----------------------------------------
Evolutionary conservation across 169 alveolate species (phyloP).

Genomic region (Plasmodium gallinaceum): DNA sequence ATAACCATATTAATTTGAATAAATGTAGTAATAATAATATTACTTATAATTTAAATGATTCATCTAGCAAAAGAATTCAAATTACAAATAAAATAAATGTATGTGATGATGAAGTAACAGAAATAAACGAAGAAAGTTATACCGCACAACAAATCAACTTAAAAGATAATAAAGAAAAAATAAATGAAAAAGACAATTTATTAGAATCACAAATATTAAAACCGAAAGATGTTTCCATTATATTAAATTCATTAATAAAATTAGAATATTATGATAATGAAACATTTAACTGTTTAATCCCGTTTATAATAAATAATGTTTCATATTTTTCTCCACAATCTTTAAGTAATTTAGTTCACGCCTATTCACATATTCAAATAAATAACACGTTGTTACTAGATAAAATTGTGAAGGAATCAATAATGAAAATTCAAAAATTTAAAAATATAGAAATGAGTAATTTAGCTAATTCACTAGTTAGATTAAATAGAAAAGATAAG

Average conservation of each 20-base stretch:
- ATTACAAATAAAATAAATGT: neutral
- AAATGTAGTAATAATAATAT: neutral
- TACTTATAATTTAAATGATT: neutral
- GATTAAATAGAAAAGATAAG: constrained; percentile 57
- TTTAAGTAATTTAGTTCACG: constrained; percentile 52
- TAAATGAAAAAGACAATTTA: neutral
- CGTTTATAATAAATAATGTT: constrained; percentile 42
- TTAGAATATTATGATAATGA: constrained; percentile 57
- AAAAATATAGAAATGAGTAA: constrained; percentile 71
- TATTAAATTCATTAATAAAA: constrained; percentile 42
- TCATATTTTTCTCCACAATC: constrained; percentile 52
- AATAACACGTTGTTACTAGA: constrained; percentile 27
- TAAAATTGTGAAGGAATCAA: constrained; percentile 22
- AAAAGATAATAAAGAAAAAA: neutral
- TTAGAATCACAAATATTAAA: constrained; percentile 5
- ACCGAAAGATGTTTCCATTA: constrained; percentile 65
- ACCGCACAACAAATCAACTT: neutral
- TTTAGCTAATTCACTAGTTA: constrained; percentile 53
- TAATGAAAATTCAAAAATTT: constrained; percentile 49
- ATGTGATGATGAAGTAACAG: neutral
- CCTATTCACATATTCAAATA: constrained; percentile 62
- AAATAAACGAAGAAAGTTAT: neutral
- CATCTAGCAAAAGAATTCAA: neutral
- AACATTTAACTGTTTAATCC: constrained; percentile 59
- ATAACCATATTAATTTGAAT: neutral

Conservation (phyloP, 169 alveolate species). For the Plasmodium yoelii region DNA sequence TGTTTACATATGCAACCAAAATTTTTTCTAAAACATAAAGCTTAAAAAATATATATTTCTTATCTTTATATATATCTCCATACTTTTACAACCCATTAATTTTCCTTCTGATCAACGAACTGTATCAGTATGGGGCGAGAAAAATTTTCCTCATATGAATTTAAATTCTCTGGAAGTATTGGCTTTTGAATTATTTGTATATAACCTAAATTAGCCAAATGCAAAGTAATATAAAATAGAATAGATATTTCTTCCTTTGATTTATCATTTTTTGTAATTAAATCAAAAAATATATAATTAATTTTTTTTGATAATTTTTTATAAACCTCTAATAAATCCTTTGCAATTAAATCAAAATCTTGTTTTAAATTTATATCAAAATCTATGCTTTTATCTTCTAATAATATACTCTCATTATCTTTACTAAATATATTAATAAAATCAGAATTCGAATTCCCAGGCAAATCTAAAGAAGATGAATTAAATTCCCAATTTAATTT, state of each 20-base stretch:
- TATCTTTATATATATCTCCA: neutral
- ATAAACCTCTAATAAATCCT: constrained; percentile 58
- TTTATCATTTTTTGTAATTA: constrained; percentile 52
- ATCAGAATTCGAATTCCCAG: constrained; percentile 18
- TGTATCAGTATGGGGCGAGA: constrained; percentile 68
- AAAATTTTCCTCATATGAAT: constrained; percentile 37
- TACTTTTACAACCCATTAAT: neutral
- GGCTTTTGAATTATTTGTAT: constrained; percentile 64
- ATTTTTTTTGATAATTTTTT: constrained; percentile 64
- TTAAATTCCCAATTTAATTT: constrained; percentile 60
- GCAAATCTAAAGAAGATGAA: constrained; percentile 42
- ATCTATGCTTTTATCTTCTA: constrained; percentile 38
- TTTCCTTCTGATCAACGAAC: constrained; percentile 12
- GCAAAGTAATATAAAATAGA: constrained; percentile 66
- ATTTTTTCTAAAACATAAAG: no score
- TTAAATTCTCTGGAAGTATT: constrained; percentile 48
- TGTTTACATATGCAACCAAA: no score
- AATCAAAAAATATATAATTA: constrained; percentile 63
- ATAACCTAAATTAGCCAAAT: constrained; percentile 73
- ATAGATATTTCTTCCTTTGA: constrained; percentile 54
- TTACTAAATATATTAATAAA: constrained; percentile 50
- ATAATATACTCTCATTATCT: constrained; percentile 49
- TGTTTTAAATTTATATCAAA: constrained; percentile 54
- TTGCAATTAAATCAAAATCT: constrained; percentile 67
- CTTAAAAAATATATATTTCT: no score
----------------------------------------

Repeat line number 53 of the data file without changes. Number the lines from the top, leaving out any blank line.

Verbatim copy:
- TTGCAATTAAATCAAAATCT: constrained; percentile 67